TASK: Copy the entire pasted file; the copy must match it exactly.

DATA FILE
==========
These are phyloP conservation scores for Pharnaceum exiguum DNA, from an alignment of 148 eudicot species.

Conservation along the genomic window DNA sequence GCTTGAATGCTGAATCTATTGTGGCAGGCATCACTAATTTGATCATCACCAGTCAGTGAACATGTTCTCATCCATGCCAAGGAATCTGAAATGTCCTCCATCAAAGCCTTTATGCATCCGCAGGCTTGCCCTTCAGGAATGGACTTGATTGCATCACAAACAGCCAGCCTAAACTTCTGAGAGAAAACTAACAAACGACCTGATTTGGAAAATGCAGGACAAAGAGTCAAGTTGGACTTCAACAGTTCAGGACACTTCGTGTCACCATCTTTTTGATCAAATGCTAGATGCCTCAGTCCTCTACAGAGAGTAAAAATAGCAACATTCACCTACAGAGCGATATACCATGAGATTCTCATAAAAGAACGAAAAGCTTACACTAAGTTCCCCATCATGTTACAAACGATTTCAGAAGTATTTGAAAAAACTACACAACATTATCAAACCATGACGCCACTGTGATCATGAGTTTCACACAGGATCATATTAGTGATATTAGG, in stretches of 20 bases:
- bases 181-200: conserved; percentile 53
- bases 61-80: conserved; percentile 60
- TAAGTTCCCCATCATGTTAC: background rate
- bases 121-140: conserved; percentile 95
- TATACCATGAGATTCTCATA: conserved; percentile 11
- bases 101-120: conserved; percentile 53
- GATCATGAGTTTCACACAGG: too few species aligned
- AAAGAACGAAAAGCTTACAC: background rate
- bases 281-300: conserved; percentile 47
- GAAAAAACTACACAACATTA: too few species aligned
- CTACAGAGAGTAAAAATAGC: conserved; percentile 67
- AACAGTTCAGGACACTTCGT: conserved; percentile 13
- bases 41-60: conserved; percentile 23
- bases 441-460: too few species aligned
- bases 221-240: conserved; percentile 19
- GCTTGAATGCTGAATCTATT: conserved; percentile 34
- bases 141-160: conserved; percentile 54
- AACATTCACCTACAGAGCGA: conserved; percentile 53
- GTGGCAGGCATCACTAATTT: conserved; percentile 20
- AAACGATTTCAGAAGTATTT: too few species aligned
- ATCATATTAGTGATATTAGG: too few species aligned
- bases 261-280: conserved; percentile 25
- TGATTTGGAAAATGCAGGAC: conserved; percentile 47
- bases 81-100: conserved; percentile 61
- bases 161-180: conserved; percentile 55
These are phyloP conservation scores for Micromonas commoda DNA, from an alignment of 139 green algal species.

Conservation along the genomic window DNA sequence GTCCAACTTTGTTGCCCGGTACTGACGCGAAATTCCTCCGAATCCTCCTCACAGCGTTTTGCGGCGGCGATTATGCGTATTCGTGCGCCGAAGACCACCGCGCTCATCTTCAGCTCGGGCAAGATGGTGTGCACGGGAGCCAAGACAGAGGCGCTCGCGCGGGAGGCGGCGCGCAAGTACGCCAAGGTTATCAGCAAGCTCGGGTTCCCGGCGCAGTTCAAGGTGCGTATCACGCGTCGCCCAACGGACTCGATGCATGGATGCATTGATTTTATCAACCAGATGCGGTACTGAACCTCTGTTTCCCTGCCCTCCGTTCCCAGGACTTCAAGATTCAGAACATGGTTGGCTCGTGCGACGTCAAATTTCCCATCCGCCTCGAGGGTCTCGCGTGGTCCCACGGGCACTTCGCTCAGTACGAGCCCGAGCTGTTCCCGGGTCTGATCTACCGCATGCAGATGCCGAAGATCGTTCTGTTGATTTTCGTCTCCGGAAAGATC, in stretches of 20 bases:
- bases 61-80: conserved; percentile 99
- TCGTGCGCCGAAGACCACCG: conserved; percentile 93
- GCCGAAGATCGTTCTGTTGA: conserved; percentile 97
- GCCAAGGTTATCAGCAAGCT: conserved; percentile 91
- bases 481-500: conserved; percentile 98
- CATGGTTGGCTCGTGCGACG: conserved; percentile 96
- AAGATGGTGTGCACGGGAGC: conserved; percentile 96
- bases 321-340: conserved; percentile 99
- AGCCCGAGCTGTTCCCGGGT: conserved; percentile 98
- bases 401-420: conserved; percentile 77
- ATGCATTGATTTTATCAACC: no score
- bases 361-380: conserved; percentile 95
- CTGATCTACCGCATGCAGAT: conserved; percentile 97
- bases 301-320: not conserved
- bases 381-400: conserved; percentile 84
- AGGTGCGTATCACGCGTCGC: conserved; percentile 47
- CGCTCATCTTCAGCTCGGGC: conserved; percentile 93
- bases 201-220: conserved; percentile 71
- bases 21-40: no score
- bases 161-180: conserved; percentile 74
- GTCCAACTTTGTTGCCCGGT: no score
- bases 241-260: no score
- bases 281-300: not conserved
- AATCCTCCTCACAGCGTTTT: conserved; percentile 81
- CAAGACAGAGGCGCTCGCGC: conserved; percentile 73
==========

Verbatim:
These are phyloP conservation scores for Pharnaceum exiguum DNA, from an alignment of 148 eudicot species.

Conservation along the genomic window DNA sequence GCTTGAATGCTGAATCTATTGTGGCAGGCATCACTAATTTGATCATCACCAGTCAGTGAACATGTTCTCATCCATGCCAAGGAATCTGAAATGTCCTCCATCAAAGCCTTTATGCATCCGCAGGCTTGCCCTTCAGGAATGGACTTGATTGCATCACAAACAGCCAGCCTAAACTTCTGAGAGAAAACTAACAAACGACCTGATTTGGAAAATGCAGGACAAAGAGTCAAGTTGGACTTCAACAGTTCAGGACACTTCGTGTCACCATCTTTTTGATCAAATGCTAGATGCCTCAGTCCTCTACAGAGAGTAAAAATAGCAACATTCACCTACAGAGCGATATACCATGAGATTCTCATAAAAGAACGAAAAGCTTACACTAAGTTCCCCATCATGTTACAAACGATTTCAGAAGTATTTGAAAAAACTACACAACATTATCAAACCATGACGCCACTGTGATCATGAGTTTCACACAGGATCATATTAGTGATATTAGG, in stretches of 20 bases:
- bases 181-200: conserved; percentile 53
- bases 61-80: conserved; percentile 60
- TAAGTTCCCCATCATGTTAC: background rate
- bases 121-140: conserved; percentile 95
- TATACCATGAGATTCTCATA: conserved; percentile 11
- bases 101-120: conserved; percentile 53
- GATCATGAGTTTCACACAGG: too few species aligned
- AAAGAACGAAAAGCTTACAC: background rate
- bases 281-300: conserved; percentile 47
- GAAAAAACTACACAACATTA: too few species aligned
- CTACAGAGAGTAAAAATAGC: conserved; percentile 67
- AACAGTTCAGGACACTTCGT: conserved; percentile 13
- bases 41-60: conserved; percentile 23
- bases 441-460: too few species aligned
- bases 221-240: conserved; percentile 19
- GCTTGAATGCTGAATCTATT: conserved; percentile 34
- bases 141-160: conserved; percentile 54
- AACATTCACCTACAGAGCGA: conserved; percentile 53
- GTGGCAGGCATCACTAATTT: conserved; percentile 20
- AAACGATTTCAGAAGTATTT: too few species aligned
- ATCATATTAGTGATATTAGG: too few species aligned
- bases 261-280: conserved; percentile 25
- TGATTTGGAAAATGCAGGAC: conserved; percentile 47
- bases 81-100: conserved; percentile 61
- bases 161-180: conserved; percentile 55
These are phyloP conservation scores for Micromonas commoda DNA, from an alignment of 139 green algal species.

Conservation along the genomic window DNA sequence GTCCAACTTTGTTGCCCGGTACTGACGCGAAATTCCTCCGAATCCTCCTCACAGCGTTTTGCGGCGGCGATTATGCGTATTCGTGCGCCGAAGACCACCGCGCTCATCTTCAGCTCGGGCAAGATGGTGTGCACGGGAGCCAAGACAGAGGCGCTCGCGCGGGAGGCGGCGCGCAAGTACGCCAAGGTTATCAGCAAGCTCGGGTTCCCGGCGCAGTTCAAGGTGCGTATCACGCGTCGCCCAACGGACTCGATGCATGGATGCATTGATTTTATCAACCAGATGCGGTACTGAACCTCTGTTTCCCTGCCCTCCGTTCCCAGGACTTCAAGATTCAGAACATGGTTGGCTCGTGCGACGTCAAATTTCCCATCCGCCTCGAGGGTCTCGCGTGGTCCCACGGGCACTTCGCTCAGTACGAGCCCGAGCTGTTCCCGGGTCTGATCTACCGCATGCAGATGCCGAAGATCGTTCTGTTGATTTTCGTCTCCGGAAAGATC, in stretches of 20 bases:
- bases 61-80: conserved; percentile 99
- TCGTGCGCCGAAGACCACCG: conserved; percentile 93
- GCCGAAGATCGTTCTGTTGA: conserved; percentile 97
- GCCAAGGTTATCAGCAAGCT: conserved; percentile 91
- bases 481-500: conserved; percentile 98
- CATGGTTGGCTCGTGCGACG: conserved; percentile 96
- AAGATGGTGTGCACGGGAGC: conserved; percentile 96
- bases 321-340: conserved; percentile 99
- AGCCCGAGCTGTTCCCGGGT: conserved; percentile 98
- bases 401-420: conserved; percentile 77
- ATGCATTGATTTTATCAACC: no score
- bases 361-380: conserved; percentile 95
- CTGATCTACCGCATGCAGAT: conserved; percentile 97
- bases 301-320: not conserved
- bases 381-400: conserved; percentile 84
- AGGTGCGTATCACGCGTCGC: conserved; percentile 47
- CGCTCATCTTCAGCTCGGGC: conserved; percentile 93
- bases 201-220: conserved; percentile 71
- bases 21-40: no score
- bases 161-180: conserved; percentile 74
- GTCCAACTTTGTTGCCCGGT: no score
- bases 241-260: no score
- bases 281-300: not conserved
- AATCCTCCTCACAGCGTTTT: conserved; percentile 81
- CAAGACAGAGGCGCTCGCGC: conserved; percentile 73